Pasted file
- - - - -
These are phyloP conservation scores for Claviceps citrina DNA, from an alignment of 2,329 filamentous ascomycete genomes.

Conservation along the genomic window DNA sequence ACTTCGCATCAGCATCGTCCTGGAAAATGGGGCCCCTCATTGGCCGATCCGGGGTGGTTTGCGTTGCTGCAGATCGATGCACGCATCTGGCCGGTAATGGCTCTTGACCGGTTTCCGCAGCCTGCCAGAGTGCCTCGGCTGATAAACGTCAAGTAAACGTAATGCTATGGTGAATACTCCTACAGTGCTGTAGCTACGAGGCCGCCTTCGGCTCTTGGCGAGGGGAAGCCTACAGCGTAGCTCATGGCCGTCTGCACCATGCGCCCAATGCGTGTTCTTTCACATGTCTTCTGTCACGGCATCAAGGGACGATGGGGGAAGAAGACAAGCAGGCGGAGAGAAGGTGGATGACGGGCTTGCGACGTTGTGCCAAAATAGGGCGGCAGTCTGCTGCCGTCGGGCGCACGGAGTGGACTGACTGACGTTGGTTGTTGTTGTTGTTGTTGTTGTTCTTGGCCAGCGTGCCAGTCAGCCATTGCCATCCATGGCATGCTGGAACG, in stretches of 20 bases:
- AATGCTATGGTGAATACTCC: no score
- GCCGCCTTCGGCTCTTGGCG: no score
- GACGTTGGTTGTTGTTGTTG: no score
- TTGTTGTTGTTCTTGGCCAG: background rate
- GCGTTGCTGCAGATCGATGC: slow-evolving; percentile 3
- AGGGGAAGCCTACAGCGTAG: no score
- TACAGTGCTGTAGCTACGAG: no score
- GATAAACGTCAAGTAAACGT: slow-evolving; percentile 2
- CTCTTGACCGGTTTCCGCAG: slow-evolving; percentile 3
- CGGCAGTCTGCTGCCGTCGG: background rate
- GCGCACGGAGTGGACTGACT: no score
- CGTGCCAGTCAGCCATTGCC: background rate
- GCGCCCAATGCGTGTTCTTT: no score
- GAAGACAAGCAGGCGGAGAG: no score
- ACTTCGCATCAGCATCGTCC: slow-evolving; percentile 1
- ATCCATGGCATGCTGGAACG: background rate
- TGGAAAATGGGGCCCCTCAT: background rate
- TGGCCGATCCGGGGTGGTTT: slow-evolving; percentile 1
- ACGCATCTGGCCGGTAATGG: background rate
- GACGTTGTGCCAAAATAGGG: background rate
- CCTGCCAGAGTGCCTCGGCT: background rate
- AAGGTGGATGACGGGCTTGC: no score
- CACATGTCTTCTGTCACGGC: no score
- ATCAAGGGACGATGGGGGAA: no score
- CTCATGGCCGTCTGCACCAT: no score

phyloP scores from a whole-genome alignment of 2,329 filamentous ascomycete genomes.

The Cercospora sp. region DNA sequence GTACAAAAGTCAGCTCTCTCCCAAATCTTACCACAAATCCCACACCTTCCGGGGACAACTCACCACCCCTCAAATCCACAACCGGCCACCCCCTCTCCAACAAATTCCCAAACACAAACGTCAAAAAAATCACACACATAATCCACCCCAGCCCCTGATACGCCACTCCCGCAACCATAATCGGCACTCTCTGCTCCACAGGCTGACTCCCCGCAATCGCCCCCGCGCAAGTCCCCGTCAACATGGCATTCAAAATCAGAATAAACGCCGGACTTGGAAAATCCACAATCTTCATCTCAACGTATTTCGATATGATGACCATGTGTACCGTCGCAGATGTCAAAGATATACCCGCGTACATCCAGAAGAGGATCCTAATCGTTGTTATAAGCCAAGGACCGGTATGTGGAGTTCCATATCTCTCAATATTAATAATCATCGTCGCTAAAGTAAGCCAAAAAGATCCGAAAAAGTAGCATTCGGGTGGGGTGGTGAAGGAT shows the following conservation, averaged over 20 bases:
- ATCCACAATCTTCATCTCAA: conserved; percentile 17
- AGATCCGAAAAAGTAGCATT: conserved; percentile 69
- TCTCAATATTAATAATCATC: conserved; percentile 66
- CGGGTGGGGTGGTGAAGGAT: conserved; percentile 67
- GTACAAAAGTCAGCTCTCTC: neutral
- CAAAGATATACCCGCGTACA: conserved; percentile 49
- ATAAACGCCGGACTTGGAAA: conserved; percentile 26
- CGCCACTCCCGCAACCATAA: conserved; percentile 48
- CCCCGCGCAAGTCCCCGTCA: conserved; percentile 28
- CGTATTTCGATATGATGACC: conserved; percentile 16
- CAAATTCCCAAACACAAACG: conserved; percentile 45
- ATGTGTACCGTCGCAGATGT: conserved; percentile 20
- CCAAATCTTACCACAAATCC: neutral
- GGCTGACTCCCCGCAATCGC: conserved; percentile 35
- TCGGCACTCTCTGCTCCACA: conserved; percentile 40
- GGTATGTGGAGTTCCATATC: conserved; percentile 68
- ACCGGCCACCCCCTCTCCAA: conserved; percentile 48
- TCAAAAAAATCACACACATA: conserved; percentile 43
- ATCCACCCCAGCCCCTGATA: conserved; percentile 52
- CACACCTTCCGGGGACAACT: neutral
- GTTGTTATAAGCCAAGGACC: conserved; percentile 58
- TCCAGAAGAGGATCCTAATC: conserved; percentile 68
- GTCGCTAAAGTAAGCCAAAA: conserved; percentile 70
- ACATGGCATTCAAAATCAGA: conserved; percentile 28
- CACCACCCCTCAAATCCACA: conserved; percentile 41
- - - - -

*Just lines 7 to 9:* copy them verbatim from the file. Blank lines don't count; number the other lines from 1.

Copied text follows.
- GCGTTGCTGCAGATCGATGC: slow-evolving; percentile 3
- AGGGGAAGCCTACAGCGTAG: no score
- TACAGTGCTGTAGCTACGAG: no score